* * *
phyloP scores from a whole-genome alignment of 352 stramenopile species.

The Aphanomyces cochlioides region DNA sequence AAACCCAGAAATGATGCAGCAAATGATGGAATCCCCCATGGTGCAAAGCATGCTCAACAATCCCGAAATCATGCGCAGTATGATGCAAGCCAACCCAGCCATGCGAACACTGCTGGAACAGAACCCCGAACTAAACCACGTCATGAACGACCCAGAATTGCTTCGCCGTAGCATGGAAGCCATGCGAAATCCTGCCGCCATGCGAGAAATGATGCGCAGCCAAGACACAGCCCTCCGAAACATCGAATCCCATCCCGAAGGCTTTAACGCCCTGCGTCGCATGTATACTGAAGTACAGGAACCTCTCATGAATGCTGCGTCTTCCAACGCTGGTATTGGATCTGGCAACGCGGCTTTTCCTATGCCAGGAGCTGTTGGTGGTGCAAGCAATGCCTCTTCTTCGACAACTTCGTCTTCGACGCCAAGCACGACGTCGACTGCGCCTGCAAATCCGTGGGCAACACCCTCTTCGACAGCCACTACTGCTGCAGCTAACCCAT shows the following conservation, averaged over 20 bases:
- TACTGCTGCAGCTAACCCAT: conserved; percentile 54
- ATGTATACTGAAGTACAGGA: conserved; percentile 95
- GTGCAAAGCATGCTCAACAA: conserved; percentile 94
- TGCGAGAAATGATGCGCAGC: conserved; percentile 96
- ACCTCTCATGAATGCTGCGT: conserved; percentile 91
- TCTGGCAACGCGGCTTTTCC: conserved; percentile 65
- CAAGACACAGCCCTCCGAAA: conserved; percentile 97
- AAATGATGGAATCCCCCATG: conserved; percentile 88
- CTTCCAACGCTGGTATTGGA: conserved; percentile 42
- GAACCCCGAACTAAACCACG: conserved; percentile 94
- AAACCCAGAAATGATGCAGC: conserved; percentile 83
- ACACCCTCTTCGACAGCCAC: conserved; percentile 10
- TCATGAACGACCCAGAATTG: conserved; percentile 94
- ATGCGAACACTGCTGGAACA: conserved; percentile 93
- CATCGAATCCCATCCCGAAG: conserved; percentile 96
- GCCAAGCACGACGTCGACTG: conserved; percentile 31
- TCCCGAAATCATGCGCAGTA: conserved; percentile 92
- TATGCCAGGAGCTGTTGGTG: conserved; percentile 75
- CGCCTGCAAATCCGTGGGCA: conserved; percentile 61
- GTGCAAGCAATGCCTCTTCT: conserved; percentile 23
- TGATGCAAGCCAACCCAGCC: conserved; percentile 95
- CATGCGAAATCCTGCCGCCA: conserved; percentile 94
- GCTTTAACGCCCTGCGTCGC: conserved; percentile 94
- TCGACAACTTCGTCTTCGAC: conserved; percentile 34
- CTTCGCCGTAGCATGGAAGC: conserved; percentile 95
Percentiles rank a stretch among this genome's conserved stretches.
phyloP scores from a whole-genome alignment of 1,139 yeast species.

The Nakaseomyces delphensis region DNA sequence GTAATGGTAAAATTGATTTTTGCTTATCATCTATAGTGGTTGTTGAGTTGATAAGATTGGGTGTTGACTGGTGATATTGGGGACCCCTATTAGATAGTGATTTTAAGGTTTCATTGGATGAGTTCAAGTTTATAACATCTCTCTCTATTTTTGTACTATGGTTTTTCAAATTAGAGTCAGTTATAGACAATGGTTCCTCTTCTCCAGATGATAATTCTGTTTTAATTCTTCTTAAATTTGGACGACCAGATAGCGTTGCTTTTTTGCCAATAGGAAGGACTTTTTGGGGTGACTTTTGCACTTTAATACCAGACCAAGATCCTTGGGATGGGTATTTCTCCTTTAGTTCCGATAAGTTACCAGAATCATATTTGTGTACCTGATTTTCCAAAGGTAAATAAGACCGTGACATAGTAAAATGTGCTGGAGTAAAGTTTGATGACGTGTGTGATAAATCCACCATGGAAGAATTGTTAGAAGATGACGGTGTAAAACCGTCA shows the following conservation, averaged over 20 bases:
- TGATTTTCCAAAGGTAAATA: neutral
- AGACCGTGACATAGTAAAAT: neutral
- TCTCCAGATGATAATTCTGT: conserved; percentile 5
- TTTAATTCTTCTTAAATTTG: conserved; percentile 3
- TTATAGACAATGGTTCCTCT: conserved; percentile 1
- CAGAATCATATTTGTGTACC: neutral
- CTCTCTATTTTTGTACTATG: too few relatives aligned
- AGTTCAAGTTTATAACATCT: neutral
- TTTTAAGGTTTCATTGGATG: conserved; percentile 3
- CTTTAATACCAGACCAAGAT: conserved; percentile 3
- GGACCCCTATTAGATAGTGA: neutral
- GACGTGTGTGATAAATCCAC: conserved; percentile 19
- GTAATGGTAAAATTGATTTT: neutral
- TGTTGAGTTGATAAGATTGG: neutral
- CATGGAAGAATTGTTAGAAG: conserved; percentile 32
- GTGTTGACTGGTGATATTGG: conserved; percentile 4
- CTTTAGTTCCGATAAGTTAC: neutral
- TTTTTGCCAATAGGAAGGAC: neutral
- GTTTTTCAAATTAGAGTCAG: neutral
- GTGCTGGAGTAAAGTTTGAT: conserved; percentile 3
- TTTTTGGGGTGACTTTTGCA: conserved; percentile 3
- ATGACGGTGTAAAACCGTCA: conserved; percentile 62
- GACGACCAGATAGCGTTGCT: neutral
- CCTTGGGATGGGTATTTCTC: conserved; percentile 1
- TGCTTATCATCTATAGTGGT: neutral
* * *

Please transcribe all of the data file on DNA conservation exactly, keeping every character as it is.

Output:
phyloP scores from a whole-genome alignment of 352 stramenopile species.

The Aphanomyces cochlioides region DNA sequence AAACCCAGAAATGATGCAGCAAATGATGGAATCCCCCATGGTGCAAAGCATGCTCAACAATCCCGAAATCATGCGCAGTATGATGCAAGCCAACCCAGCCATGCGAACACTGCTGGAACAGAACCCCGAACTAAACCACGTCATGAACGACCCAGAATTGCTTCGCCGTAGCATGGAAGCCATGCGAAATCCTGCCGCCATGCGAGAAATGATGCGCAGCCAAGACACAGCCCTCCGAAACATCGAATCCCATCCCGAAGGCTTTAACGCCCTGCGTCGCATGTATACTGAAGTACAGGAACCTCTCATGAATGCTGCGTCTTCCAACGCTGGTATTGGATCTGGCAACGCGGCTTTTCCTATGCCAGGAGCTGTTGGTGGTGCAAGCAATGCCTCTTCTTCGACAACTTCGTCTTCGACGCCAAGCACGACGTCGACTGCGCCTGCAAATCCGTGGGCAACACCCTCTTCGACAGCCACTACTGCTGCAGCTAACCCAT shows the following conservation, averaged over 20 bases:
- TACTGCTGCAGCTAACCCAT: conserved; percentile 54
- ATGTATACTGAAGTACAGGA: conserved; percentile 95
- GTGCAAAGCATGCTCAACAA: conserved; percentile 94
- TGCGAGAAATGATGCGCAGC: conserved; percentile 96
- ACCTCTCATGAATGCTGCGT: conserved; percentile 91
- TCTGGCAACGCGGCTTTTCC: conserved; percentile 65
- CAAGACACAGCCCTCCGAAA: conserved; percentile 97
- AAATGATGGAATCCCCCATG: conserved; percentile 88
- CTTCCAACGCTGGTATTGGA: conserved; percentile 42
- GAACCCCGAACTAAACCACG: conserved; percentile 94
- AAACCCAGAAATGATGCAGC: conserved; percentile 83
- ACACCCTCTTCGACAGCCAC: conserved; percentile 10
- TCATGAACGACCCAGAATTG: conserved; percentile 94
- ATGCGAACACTGCTGGAACA: conserved; percentile 93
- CATCGAATCCCATCCCGAAG: conserved; percentile 96
- GCCAAGCACGACGTCGACTG: conserved; percentile 31
- TCCCGAAATCATGCGCAGTA: conserved; percentile 92
- TATGCCAGGAGCTGTTGGTG: conserved; percentile 75
- CGCCTGCAAATCCGTGGGCA: conserved; percentile 61
- GTGCAAGCAATGCCTCTTCT: conserved; percentile 23
- TGATGCAAGCCAACCCAGCC: conserved; percentile 95
- CATGCGAAATCCTGCCGCCA: conserved; percentile 94
- GCTTTAACGCCCTGCGTCGC: conserved; percentile 94
- TCGACAACTTCGTCTTCGAC: conserved; percentile 34
- CTTCGCCGTAGCATGGAAGC: conserved; percentile 95
Percentiles rank a stretch among this genome's conserved stretches.
phyloP scores from a whole-genome alignment of 1,139 yeast species.

The Nakaseomyces delphensis region DNA sequence GTAATGGTAAAATTGATTTTTGCTTATCATCTATAGTGGTTGTTGAGTTGATAAGATTGGGTGTTGACTGGTGATATTGGGGACCCCTATTAGATAGTGATTTTAAGGTTTCATTGGATGAGTTCAAGTTTATAACATCTCTCTCTATTTTTGTACTATGGTTTTTCAAATTAGAGTCAGTTATAGACAATGGTTCCTCTTCTCCAGATGATAATTCTGTTTTAATTCTTCTTAAATTTGGACGACCAGATAGCGTTGCTTTTTTGCCAATAGGAAGGACTTTTTGGGGTGACTTTTGCACTTTAATACCAGACCAAGATCCTTGGGATGGGTATTTCTCCTTTAGTTCCGATAAGTTACCAGAATCATATTTGTGTACCTGATTTTCCAAAGGTAAATAAGACCGTGACATAGTAAAATGTGCTGGAGTAAAGTTTGATGACGTGTGTGATAAATCCACCATGGAAGAATTGTTAGAAGATGACGGTGTAAAACCGTCA shows the following conservation, averaged over 20 bases:
- TGATTTTCCAAAGGTAAATA: neutral
- AGACCGTGACATAGTAAAAT: neutral
- TCTCCAGATGATAATTCTGT: conserved; percentile 5
- TTTAATTCTTCTTAAATTTG: conserved; percentile 3
- TTATAGACAATGGTTCCTCT: conserved; percentile 1
- CAGAATCATATTTGTGTACC: neutral
- CTCTCTATTTTTGTACTATG: too few relatives aligned
- AGTTCAAGTTTATAACATCT: neutral
- TTTTAAGGTTTCATTGGATG: conserved; percentile 3
- CTTTAATACCAGACCAAGAT: conserved; percentile 3
- GGACCCCTATTAGATAGTGA: neutral
- GACGTGTGTGATAAATCCAC: conserved; percentile 19
- GTAATGGTAAAATTGATTTT: neutral
- TGTTGAGTTGATAAGATTGG: neutral
- CATGGAAGAATTGTTAGAAG: conserved; percentile 32
- GTGTTGACTGGTGATATTGG: conserved; percentile 4
- CTTTAGTTCCGATAAGTTAC: neutral
- TTTTTGCCAATAGGAAGGAC: neutral
- GTTTTTCAAATTAGAGTCAG: neutral
- GTGCTGGAGTAAAGTTTGAT: conserved; percentile 3
- TTTTTGGGGTGACTTTTGCA: conserved; percentile 3
- ATGACGGTGTAAAACCGTCA: conserved; percentile 62
- GACGACCAGATAGCGTTGCT: neutral
- CCTTGGGATGGGTATTTCTC: conserved; percentile 1
- TGCTTATCATCTATAGTGGT: neutral